I do, however, recall an incident when time was not our friend. We were young, with two small children. We liked to go out square dancing a couple Saturday nights a month. We also did western style round dancing a couple Tuesdays each month. These recreations gave us a break from our routine, and gave Allan’s mom and my mom some quality time with the little ones. As responsible parents, we always left a phone number where we could be reached in an emergency.
On one such evening we were going down to the square dance at the Westover Air Base in Chicopee. We had called ahead to make sure this was a phone that would be answered throughout the evening. You just never know with a government agency. We were reassured, and Continue reading

Toby the Beast! by Marty Glaser


I used to walk between two houses on my way to school. The house on the left was the Williams house and the house on the right was the Shaidas’s house. There was an alley way between the two that I had to walk down to reach Anna Avenue and Lenox Street to get to Silver Lake School.

The Williams family had a huge beast of a dog they called Toby. Toby would sit out on the front porch behind a plate glass window.  Every time I walked past Toby, I would talk to myself and say,” Nice Toby!  Be a good dog to me!”  I swear he could sense that I was petrified by his presence on his porch. I was afraid to even look at him so I never made eye contact with the beast.

Continue reading

It’s Coming!

Where I Come From, the new collection by members of The Well Done Writers Group will be available soon. Here’s a sneak peek at the cover:

Cover of Where I Come From by The Well Done Writers

Back Cover Text:

The question of where one comes from is not answered simply with the town where we were born or the region where we grew up but by a myriad of places, experiences, and people who conspired to make us who we are.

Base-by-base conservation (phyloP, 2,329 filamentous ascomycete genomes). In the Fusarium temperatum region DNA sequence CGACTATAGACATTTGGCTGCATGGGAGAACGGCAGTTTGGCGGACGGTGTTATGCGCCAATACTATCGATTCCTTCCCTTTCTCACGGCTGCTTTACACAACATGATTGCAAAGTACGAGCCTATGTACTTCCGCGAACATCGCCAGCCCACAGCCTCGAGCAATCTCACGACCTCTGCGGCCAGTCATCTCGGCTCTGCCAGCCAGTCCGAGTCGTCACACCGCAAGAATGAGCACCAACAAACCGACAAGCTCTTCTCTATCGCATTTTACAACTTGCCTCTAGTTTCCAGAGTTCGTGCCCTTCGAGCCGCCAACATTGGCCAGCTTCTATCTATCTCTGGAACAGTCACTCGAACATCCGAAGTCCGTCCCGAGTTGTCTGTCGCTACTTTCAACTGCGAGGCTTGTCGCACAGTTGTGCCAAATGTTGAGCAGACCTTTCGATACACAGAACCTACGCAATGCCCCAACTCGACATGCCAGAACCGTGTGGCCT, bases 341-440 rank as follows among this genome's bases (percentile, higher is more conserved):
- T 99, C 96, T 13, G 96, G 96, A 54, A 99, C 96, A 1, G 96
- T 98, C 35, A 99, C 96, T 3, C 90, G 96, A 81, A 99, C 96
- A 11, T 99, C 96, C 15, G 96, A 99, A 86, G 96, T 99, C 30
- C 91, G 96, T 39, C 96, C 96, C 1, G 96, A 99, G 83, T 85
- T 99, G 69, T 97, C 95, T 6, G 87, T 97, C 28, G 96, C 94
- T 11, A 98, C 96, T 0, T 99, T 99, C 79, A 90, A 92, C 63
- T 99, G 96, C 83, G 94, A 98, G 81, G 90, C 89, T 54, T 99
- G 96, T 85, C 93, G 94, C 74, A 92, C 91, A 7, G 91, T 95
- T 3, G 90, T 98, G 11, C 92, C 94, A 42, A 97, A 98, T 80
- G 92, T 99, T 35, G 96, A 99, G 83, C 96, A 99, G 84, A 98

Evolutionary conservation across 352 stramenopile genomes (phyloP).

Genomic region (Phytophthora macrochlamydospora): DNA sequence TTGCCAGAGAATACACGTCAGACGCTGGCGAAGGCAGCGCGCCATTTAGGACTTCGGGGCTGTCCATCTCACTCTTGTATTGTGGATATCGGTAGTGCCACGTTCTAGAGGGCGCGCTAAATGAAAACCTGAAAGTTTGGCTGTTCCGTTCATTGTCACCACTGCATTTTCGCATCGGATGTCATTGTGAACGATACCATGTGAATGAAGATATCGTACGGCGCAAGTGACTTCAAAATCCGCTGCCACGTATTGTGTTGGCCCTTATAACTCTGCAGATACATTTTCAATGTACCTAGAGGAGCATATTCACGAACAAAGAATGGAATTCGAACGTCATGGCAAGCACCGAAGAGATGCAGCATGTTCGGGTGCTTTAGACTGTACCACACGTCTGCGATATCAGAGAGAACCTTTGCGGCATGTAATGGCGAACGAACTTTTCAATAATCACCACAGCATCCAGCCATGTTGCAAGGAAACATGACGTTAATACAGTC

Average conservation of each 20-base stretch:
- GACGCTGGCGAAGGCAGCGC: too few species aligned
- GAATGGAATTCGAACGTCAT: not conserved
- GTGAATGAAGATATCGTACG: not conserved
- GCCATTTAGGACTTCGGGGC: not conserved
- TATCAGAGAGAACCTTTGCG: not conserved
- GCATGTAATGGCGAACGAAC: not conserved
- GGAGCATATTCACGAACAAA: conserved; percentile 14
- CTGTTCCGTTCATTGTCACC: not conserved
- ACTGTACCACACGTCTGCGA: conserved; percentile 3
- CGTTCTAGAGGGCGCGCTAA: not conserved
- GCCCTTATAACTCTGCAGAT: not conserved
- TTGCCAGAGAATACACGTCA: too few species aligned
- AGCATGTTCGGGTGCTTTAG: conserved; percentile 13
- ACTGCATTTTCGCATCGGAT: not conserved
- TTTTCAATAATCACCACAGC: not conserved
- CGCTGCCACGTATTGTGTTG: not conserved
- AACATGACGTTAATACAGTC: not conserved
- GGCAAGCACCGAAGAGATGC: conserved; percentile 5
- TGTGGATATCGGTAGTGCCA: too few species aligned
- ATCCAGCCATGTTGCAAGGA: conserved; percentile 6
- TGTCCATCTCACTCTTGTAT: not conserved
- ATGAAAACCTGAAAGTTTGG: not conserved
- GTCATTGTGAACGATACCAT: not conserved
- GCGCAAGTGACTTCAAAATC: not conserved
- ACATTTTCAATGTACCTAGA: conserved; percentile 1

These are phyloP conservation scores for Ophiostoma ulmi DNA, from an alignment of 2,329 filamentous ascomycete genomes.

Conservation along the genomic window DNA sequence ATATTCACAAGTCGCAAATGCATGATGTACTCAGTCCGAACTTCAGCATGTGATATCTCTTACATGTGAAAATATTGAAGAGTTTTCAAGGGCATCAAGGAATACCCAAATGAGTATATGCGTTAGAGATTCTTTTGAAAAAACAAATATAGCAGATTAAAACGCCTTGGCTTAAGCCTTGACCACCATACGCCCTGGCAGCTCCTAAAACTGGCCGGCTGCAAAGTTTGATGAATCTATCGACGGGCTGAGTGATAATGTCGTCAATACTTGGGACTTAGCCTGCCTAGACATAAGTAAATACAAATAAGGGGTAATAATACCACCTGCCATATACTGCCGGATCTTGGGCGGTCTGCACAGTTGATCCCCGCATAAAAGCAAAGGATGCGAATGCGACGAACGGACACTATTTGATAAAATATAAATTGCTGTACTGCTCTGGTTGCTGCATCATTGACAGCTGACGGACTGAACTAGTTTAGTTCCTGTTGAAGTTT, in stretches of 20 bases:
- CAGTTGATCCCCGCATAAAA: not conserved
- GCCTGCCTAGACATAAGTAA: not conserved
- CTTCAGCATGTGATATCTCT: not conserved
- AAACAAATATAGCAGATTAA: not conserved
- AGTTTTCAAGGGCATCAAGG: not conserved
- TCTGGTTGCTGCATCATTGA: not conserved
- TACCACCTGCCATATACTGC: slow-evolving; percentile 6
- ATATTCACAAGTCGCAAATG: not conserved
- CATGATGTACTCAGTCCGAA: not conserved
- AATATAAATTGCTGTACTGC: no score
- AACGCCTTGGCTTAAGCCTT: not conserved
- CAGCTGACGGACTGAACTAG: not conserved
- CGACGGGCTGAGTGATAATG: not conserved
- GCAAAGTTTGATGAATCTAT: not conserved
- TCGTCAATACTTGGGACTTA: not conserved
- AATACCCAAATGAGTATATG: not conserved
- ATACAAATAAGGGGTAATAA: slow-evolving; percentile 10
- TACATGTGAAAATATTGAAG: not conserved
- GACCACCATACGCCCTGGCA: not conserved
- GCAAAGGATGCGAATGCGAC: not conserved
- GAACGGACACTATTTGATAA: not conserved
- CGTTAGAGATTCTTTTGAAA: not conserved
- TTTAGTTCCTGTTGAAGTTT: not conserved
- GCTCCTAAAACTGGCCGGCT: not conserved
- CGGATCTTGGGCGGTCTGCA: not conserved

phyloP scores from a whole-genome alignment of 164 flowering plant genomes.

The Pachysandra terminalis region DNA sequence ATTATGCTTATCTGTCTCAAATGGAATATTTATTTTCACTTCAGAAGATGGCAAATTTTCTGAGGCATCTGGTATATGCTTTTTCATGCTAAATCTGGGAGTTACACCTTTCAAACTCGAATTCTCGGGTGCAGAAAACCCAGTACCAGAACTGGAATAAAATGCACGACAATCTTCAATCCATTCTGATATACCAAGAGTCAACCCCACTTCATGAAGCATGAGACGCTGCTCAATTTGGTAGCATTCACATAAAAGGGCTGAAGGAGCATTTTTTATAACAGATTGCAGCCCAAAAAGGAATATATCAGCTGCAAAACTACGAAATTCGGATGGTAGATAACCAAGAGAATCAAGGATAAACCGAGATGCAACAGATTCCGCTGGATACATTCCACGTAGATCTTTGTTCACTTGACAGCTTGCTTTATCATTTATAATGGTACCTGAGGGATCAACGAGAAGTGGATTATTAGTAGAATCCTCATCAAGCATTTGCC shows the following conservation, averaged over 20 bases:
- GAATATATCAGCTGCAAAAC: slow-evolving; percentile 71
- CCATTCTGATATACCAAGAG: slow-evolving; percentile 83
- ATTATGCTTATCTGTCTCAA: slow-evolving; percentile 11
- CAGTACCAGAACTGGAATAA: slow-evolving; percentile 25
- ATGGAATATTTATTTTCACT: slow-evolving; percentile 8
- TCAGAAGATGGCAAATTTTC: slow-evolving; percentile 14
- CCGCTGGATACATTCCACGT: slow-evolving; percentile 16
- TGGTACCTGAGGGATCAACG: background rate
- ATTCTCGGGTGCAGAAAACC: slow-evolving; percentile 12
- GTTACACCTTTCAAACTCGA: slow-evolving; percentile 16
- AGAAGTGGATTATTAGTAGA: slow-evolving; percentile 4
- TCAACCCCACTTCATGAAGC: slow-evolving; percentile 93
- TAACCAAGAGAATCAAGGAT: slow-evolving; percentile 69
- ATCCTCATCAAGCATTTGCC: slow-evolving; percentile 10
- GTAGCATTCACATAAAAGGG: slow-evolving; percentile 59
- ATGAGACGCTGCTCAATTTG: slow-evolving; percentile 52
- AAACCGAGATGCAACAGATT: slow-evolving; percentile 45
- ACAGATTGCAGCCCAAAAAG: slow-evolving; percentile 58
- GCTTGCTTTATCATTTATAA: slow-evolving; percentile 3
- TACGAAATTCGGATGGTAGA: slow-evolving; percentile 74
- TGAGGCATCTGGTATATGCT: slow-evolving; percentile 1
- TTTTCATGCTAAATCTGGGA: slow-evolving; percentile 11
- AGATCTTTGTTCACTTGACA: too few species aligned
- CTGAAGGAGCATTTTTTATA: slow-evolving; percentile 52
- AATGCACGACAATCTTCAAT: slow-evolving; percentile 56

The original “Where I Come From” poem was written by George Ella Lyon, Kentucky Poet Laureate 2015-2016. The poem and the writing prompt that grew out of it has traveled around the world and has been used in schools and jails and at family reunions – and also in writing groups.

Lori Thatcher brought the prompt to the members of The Well Done Writers, a Greenfield Senior Center Writing Group. This book contains some of the writers’ responses.

Glaser’s Laws of Economics  by Marty Glaser

My mother and father taught me Glaser’s Laws of Economics.  They drummed them into my head and my brother’s head thoroughly.

My folks got married during the Depression and scraped and saved. They never let anything be considered junk; everything was used. When my dad started his dental practice in Athol it took him many years to establish himself and make any money. But they had faith in
G-d’s plan for them, faith in the goodness and honesty of most people, and faith that things would get better.
Continue reading

Some Lines Witten while Sitting in the Atrium at Dartmouth (NH) Medical Center By Estelle Cade

I bought a hat the other day.
It was so cute, it fit so well;
It’s definitely you,
my friends all say. 

I bought some shoes the other day;
bright red, and so in style that
just to look at them
makes me smile.

Dressed up now,
from toes to head –
look at what’s next,
Old Age said.
There is a magic cloak for you
It comes in many colors.
Some will wear it gracefully –
(and then there are the others..) Continue reading

Toe Tapping by Dolly Arsenault

When I was about eight years old, my mother strongly suggested that my sister Terry and I take dancing lessons. A woman in our parish, Miss Sylvia, gave weekly classes in tap and toe. Toe dancing held no interest for me. It looked painful and those pointy pink satin shoes couldn’t be worn for anything other than flitting about in a tutu. Tap shoes, however, could beat out rhythms on wooden floors and also on cement sidewalks. Tap dancing was definitely the one I wanted. Terry shrugged and said she’d take whichever I chose.

And so it was decided that my sister and I would sign up. The beginners tap dance class was held on Mondays after school. Before we left for school the following Monday, our mother gave us each a quarter to pay for the lesson. Continue reading